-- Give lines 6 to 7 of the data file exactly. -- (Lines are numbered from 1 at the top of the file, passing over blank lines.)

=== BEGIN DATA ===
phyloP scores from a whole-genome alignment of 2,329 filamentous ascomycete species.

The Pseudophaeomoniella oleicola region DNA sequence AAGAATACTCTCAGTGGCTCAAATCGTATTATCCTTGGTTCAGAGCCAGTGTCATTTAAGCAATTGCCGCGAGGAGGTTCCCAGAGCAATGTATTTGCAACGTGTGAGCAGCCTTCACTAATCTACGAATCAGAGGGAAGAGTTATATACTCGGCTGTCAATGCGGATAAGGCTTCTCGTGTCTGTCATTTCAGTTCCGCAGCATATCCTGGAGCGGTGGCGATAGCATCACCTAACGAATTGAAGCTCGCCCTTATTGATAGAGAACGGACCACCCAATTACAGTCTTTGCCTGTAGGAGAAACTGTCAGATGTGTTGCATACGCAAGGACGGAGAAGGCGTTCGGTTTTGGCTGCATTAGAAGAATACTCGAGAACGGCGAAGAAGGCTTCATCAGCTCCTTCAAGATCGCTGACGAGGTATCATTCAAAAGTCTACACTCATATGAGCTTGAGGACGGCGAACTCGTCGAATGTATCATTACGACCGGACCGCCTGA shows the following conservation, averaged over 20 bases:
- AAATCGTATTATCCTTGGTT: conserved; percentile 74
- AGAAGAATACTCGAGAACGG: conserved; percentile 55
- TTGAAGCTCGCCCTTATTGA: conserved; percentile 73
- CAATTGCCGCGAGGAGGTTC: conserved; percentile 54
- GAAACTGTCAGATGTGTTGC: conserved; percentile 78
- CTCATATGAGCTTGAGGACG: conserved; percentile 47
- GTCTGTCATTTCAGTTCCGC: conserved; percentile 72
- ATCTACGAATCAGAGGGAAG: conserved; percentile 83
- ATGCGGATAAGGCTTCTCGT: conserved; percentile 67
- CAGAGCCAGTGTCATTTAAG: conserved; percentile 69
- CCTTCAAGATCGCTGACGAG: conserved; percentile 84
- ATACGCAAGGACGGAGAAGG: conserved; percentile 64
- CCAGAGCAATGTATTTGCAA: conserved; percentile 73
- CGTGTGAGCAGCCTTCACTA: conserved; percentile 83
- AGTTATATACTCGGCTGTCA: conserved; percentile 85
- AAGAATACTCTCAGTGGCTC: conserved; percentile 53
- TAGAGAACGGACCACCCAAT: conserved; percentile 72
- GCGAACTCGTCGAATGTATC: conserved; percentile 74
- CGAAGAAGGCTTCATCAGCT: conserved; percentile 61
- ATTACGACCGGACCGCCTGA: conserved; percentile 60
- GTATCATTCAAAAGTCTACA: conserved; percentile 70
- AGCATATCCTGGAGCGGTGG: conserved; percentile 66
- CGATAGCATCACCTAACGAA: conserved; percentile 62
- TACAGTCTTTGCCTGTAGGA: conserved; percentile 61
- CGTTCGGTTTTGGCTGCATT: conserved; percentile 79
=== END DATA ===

- CAATTGCCGCGAGGAGGTTC: conserved; percentile 54
- GAAACTGTCAGATGTGTTGC: conserved; percentile 78